Teaching Indigo Children

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Working with the mind of an Indigo student is an exercise in judgement, timing and impeccable integrity that builds trust between the teacher and the student, and the parent and their child. The suggestions listed below are good teaching practices but also include the student's participation in the decision-making, that surrounds their own learning.

  • Try not to impose your own agenda on the Indigo because that is how it has always been done. These children will perceive quickly a worn out method.

  • Be flexible and ready to change lesson plans. Trust your instincts that flexibility is more useful than rigid plans. The focus is still the completion of the goal but resist the method of only teaching to complete the pre-set goal. There may be other things to learn along the way.

  • Talk everything over with the Indigo student. Begin when they are small babies and continue including them in your conversations as they get older. They like to verbalize also. Getting them invested in their education will also set guidelines for them. If they are not convinced about what is being discussed, then ask them what they would change to achieve the objective. Using this strategy will help them meet the challenge head-on!

  • Computer activities can be absorbing, educational and also time-consuming. The Indigo Conceptual will lead you in the computer with their intuitive skills yet may not have clear boundaries in regards to ethics and copyright laws. This is a teaching moment for teacher and student. The computer is a tool and a medium of expression that most Indigos have readily embraced. Parents can profit most by:

    1. "Selling" time or bartering with their children for computer usage. 2. Planning websites by students made for their family, for a teacher or for informational usage. 3. Allowing the Indigo student to research on computers. 4. Establishing boundaries for appropriate usage of the Internet.

  • Establish positive expectations and guidelines for each student; a class can also do this as a group activity. Leave out the "do nots" in the expectations. The Indigo Mind will appreciate the positive approach.

    geometric image painted by Carol Mackiewicz, 2001

  • I often ask my students when we begin a new semester what they want to get out of the class. If they have no answer, I explain what is offered and ask them what appeals to them. Sounds like a tedious process but eventually we all agree on what they are going to learn that semester. It is similar to asking your child what they want on their sandwich, they actually participate in the decision-making process.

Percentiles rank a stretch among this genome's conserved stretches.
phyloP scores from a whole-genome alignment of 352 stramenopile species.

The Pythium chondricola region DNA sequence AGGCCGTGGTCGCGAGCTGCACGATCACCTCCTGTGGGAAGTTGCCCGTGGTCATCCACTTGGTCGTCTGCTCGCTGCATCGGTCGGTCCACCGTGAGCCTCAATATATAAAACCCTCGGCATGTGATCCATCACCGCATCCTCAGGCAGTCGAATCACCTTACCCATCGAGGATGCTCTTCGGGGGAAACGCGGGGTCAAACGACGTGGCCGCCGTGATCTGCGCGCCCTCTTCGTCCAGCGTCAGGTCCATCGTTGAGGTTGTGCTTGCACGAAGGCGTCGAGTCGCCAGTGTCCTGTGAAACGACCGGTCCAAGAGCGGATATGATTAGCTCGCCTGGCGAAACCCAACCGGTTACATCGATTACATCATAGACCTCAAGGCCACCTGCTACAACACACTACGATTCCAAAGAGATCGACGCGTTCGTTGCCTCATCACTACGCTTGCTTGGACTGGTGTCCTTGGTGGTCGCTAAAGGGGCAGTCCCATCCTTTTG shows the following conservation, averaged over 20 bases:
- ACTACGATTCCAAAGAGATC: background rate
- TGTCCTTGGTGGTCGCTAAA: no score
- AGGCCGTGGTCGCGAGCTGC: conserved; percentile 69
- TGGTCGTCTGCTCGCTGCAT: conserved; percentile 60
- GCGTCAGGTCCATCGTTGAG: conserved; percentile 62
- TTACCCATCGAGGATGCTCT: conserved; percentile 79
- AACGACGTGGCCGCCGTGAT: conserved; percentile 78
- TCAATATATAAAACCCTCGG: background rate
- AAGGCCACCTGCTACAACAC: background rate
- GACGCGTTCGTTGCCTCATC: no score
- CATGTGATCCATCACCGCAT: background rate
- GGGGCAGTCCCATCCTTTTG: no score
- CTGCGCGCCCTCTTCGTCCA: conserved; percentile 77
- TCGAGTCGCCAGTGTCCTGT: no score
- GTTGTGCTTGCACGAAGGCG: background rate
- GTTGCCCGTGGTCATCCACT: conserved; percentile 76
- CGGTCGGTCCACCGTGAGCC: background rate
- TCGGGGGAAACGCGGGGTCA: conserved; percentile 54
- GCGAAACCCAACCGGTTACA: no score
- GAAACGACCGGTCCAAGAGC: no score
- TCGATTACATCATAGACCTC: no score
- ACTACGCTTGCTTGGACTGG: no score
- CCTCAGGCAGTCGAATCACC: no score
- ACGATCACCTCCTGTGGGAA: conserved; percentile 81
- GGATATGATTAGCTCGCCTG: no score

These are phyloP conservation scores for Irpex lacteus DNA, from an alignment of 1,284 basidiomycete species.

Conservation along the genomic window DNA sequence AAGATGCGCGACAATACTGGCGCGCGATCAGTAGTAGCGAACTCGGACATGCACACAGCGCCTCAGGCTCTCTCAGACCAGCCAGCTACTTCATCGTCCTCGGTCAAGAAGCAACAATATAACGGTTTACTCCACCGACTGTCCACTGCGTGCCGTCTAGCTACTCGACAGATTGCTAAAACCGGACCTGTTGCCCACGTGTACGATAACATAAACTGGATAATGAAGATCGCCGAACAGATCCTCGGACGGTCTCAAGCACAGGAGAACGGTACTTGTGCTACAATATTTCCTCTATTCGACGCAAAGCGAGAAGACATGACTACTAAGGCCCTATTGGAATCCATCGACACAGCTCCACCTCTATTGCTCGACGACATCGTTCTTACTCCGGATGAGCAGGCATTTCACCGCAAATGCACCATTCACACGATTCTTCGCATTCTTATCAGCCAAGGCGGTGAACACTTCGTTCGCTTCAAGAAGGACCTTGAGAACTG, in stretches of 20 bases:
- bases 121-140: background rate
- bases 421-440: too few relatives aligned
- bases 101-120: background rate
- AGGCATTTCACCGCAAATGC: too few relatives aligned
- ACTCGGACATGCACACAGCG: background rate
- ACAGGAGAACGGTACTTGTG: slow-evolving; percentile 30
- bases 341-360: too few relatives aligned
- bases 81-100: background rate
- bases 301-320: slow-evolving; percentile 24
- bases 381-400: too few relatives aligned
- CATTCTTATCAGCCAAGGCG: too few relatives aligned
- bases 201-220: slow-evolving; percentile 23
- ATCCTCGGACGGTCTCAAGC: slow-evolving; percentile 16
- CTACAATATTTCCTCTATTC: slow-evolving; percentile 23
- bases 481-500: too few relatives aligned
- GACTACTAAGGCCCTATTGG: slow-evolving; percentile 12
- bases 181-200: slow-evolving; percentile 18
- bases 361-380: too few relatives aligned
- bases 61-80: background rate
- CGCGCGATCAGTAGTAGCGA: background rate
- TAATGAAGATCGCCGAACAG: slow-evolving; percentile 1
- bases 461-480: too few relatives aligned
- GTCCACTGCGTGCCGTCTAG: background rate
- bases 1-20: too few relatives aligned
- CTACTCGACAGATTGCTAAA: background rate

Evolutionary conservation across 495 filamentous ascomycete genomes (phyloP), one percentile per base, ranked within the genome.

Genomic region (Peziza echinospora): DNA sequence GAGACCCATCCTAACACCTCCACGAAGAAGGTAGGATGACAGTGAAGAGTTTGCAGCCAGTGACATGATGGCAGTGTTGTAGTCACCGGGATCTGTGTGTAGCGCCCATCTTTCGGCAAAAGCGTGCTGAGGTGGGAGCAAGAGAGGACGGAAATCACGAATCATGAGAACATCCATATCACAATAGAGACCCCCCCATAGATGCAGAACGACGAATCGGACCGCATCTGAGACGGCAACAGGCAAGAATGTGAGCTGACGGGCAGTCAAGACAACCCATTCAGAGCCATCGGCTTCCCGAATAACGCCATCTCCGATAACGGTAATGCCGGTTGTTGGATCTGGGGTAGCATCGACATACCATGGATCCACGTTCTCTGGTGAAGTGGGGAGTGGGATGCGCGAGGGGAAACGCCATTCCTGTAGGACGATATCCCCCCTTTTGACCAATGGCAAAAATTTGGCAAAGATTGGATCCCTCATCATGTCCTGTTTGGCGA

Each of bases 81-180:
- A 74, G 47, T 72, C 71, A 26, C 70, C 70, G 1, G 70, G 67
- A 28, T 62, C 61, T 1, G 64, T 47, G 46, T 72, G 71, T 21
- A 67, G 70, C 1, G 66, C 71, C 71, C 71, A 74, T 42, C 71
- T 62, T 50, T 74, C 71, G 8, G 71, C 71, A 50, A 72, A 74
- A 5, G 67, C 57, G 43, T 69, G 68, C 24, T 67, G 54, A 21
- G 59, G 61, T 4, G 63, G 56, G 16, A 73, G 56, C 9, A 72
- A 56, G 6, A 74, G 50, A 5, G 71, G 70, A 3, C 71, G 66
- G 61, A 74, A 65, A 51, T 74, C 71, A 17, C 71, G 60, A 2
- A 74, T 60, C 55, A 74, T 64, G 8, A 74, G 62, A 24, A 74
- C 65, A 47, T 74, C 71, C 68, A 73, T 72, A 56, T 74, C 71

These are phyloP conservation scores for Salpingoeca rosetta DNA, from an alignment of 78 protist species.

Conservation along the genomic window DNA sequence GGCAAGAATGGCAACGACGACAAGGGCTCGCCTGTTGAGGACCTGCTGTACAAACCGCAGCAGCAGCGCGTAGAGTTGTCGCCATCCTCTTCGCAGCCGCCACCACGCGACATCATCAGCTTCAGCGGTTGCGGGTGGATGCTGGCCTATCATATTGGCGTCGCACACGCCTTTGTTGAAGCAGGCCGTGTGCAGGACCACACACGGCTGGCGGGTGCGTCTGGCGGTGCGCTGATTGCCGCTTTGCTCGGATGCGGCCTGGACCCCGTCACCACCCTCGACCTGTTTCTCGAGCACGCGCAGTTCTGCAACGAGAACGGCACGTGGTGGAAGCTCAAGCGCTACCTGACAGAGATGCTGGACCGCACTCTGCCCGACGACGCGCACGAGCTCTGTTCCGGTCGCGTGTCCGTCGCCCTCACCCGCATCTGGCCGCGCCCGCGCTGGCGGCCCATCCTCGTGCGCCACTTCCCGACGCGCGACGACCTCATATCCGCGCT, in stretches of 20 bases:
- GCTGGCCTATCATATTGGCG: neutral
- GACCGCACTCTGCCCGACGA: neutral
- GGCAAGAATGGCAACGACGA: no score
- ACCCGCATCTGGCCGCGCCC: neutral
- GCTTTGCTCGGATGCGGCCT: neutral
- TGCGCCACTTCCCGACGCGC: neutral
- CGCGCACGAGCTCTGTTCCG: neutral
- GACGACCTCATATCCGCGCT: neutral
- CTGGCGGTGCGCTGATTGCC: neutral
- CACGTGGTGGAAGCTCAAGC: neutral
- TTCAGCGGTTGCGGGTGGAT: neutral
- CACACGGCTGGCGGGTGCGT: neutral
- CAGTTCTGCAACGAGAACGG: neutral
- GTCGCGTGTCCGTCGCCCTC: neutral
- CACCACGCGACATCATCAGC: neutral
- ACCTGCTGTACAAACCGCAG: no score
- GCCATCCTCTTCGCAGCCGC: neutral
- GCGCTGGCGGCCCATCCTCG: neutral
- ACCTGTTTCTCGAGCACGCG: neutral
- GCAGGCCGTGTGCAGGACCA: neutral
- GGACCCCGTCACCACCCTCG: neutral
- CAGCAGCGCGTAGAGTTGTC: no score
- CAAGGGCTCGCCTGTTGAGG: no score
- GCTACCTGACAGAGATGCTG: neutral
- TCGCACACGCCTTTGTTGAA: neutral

• Interaction with animals, art, music, drama, nature, even the martial arts will instill in the young and old Indigo student a bond with the outside world that helps them to construct a reality based on what they already know. All books and computers may not help to recharge the sensitive Indigo mind.

  • Cater to the student's learning style and mutiple intelligences and not yours. Many of my Indigo students are verbal/visual learners with diagnosed ADD and ADHD. I am a global learner: visual, verbal, and tactile. Occassionally my learning style compliments that of my students. There are several websites that explain in more detail about learning styles and multiple intellgences and how to distinguish them. I recommend that parents and teachers explore these sites and work with these concepts on their students. It is my opinion, that ALL learners should know their personal learning style. A highly informative and useful site that will also have links to other sites regarding learning styles and multiple intelligences is The Education Coalition

  • For very young Indigo students show them an example of a possible outcome for projects or richly describe the final outcome. Allow these young learners to experiment and even get frustrated but try not to impose your beliefs on them early in the process. If allowed to try their own methods, new methods of thinking and design may emerge. Before the young Indigos or any young student are completely frustrated, suggest a change of pace and remind them that there will be a tomorrow. Do not let the Indigo feel that they are completely blocked by their frustrated endeavors. They will appreciate your honoring their boundaries and limitiations.

  • For older Indigo students, present the scenario and proposed outcome. Provide the guidelines and training and allow the Indigo student room to experiment, fail and finalize their processes. It has been my experience with technology, that more than one method will achieve the final outcome. Encourage the Indigo student to show you what they created.

  • The assessment of Indigo student schoolwork or any other product of the student, should meet the teacher's proposed outcomes. However, if it does not, give the Indigo student a chance to explain their process upon completion. Often they like showing off how something was made instead of the final product. When the product does not meet the proposed outcome guidelines, invest the time in finding out. Chances are the student stumbled across something of great personal interest and did not move along fast enough.

    For example, when I was giving instructions to one class on Excel spreadsheets, I had one Indigo writing macros for the data instead of making the actual charts for the datas. He explored this area on his own and earned my respect for his adventure. He was given extra time to complete the assignment. I agree that this is not the normal procedure in most schools but it works when used in a manner that honors the child.

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Created and maintained by Diana T. Mackiewicz, M.Ed July 2002. Last updated Summer 2012.